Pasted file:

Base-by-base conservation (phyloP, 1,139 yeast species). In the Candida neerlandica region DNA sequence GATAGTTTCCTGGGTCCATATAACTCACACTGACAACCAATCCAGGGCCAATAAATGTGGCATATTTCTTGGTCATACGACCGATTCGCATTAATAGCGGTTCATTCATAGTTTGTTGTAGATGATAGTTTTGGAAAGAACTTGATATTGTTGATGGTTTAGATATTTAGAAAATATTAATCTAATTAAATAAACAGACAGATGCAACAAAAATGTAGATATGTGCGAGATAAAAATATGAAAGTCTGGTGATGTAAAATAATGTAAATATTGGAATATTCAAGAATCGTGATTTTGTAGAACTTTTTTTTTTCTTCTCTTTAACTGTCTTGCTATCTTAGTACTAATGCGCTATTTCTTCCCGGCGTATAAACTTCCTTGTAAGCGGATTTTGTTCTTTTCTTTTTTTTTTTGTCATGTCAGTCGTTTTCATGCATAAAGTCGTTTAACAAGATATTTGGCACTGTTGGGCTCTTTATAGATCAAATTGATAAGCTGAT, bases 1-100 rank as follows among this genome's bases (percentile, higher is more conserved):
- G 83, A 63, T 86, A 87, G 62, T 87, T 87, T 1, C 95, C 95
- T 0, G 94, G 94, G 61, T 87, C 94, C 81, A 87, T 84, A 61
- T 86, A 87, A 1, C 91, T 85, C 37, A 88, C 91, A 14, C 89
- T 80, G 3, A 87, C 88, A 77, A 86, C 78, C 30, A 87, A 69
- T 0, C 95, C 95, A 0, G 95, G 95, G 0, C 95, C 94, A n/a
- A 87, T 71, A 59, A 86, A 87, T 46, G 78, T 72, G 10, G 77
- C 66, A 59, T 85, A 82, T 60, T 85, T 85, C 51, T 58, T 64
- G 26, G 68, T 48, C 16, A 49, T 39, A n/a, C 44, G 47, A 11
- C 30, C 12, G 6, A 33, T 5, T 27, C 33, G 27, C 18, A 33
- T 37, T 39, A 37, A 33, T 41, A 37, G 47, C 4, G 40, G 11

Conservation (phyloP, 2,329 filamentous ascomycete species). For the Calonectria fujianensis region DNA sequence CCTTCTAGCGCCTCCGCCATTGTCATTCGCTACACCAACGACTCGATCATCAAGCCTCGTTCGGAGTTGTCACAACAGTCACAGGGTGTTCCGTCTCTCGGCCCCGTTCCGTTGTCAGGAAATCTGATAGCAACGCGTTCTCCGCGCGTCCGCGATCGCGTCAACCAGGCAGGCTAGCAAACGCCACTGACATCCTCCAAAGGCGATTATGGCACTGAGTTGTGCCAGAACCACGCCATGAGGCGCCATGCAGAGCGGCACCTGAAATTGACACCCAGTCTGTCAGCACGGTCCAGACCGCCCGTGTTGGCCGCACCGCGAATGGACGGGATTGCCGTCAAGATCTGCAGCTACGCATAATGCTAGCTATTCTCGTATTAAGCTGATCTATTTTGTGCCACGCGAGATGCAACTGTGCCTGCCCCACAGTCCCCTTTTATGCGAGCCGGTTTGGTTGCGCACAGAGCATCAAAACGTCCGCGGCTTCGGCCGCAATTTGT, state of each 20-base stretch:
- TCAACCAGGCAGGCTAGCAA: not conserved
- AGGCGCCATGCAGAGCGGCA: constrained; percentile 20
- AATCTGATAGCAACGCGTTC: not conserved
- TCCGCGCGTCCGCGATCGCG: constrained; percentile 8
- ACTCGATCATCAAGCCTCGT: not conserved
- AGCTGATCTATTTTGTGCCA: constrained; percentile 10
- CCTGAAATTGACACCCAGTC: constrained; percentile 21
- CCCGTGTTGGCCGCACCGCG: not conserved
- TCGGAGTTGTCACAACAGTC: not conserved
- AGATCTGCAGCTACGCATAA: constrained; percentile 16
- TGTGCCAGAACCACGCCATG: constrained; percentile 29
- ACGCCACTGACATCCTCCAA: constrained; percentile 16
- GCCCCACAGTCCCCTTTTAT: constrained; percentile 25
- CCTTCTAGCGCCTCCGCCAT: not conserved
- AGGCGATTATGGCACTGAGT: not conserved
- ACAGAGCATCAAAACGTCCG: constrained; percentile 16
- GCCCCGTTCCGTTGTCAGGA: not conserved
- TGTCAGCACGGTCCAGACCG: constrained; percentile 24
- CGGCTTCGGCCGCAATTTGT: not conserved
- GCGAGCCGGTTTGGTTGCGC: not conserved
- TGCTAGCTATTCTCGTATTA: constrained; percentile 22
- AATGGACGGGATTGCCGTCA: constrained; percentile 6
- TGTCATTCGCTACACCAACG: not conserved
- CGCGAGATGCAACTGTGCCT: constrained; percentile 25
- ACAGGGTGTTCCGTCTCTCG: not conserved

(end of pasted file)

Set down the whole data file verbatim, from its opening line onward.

Base-by-base conservation (phyloP, 1,139 yeast species). In the Candida neerlandica region DNA sequence GATAGTTTCCTGGGTCCATATAACTCACACTGACAACCAATCCAGGGCCAATAAATGTGGCATATTTCTTGGTCATACGACCGATTCGCATTAATAGCGGTTCATTCATAGTTTGTTGTAGATGATAGTTTTGGAAAGAACTTGATATTGTTGATGGTTTAGATATTTAGAAAATATTAATCTAATTAAATAAACAGACAGATGCAACAAAAATGTAGATATGTGCGAGATAAAAATATGAAAGTCTGGTGATGTAAAATAATGTAAATATTGGAATATTCAAGAATCGTGATTTTGTAGAACTTTTTTTTTTCTTCTCTTTAACTGTCTTGCTATCTTAGTACTAATGCGCTATTTCTTCCCGGCGTATAAACTTCCTTGTAAGCGGATTTTGTTCTTTTCTTTTTTTTTTTGTCATGTCAGTCGTTTTCATGCATAAAGTCGTTTAACAAGATATTTGGCACTGTTGGGCTCTTTATAGATCAAATTGATAAGCTGAT, bases 1-100 rank as follows among this genome's bases (percentile, higher is more conserved):
- G 83, A 63, T 86, A 87, G 62, T 87, T 87, T 1, C 95, C 95
- T 0, G 94, G 94, G 61, T 87, C 94, C 81, A 87, T 84, A 61
- T 86, A 87, A 1, C 91, T 85, C 37, A 88, C 91, A 14, C 89
- T 80, G 3, A 87, C 88, A 77, A 86, C 78, C 30, A 87, A 69
- T 0, C 95, C 95, A 0, G 95, G 95, G 0, C 95, C 94, A n/a
- A 87, T 71, A 59, A 86, A 87, T 46, G 78, T 72, G 10, G 77
- C 66, A 59, T 85, A 82, T 60, T 85, T 85, C 51, T 58, T 64
- G 26, G 68, T 48, C 16, A 49, T 39, A n/a, C 44, G 47, A 11
- C 30, C 12, G 6, A 33, T 5, T 27, C 33, G 27, C 18, A 33
- T 37, T 39, A 37, A 33, T 41, A 37, G 47, C 4, G 40, G 11

Conservation (phyloP, 2,329 filamentous ascomycete species). For the Calonectria fujianensis region DNA sequence CCTTCTAGCGCCTCCGCCATTGTCATTCGCTACACCAACGACTCGATCATCAAGCCTCGTTCGGAGTTGTCACAACAGTCACAGGGTGTTCCGTCTCTCGGCCCCGTTCCGTTGTCAGGAAATCTGATAGCAACGCGTTCTCCGCGCGTCCGCGATCGCGTCAACCAGGCAGGCTAGCAAACGCCACTGACATCCTCCAAAGGCGATTATGGCACTGAGTTGTGCCAGAACCACGCCATGAGGCGCCATGCAGAGCGGCACCTGAAATTGACACCCAGTCTGTCAGCACGGTCCAGACCGCCCGTGTTGGCCGCACCGCGAATGGACGGGATTGCCGTCAAGATCTGCAGCTACGCATAATGCTAGCTATTCTCGTATTAAGCTGATCTATTTTGTGCCACGCGAGATGCAACTGTGCCTGCCCCACAGTCCCCTTTTATGCGAGCCGGTTTGGTTGCGCACAGAGCATCAAAACGTCCGCGGCTTCGGCCGCAATTTGT, state of each 20-base stretch:
- TCAACCAGGCAGGCTAGCAA: not conserved
- AGGCGCCATGCAGAGCGGCA: constrained; percentile 20
- AATCTGATAGCAACGCGTTC: not conserved
- TCCGCGCGTCCGCGATCGCG: constrained; percentile 8
- ACTCGATCATCAAGCCTCGT: not conserved
- AGCTGATCTATTTTGTGCCA: constrained; percentile 10
- CCTGAAATTGACACCCAGTC: constrained; percentile 21
- CCCGTGTTGGCCGCACCGCG: not conserved
- TCGGAGTTGTCACAACAGTC: not conserved
- AGATCTGCAGCTACGCATAA: constrained; percentile 16
- TGTGCCAGAACCACGCCATG: constrained; percentile 29
- ACGCCACTGACATCCTCCAA: constrained; percentile 16
- GCCCCACAGTCCCCTTTTAT: constrained; percentile 25
- CCTTCTAGCGCCTCCGCCAT: not conserved
- AGGCGATTATGGCACTGAGT: not conserved
- ACAGAGCATCAAAACGTCCG: constrained; percentile 16
- GCCCCGTTCCGTTGTCAGGA: not conserved
- TGTCAGCACGGTCCAGACCG: constrained; percentile 24
- CGGCTTCGGCCGCAATTTGT: not conserved
- GCGAGCCGGTTTGGTTGCGC: not conserved
- TGCTAGCTATTCTCGTATTA: constrained; percentile 22
- AATGGACGGGATTGCCGTCA: constrained; percentile 6
- TGTCATTCGCTACACCAACG: not conserved
- CGCGAGATGCAACTGTGCCT: constrained; percentile 25
- ACAGGGTGTTCCGTCTCTCG: not conserved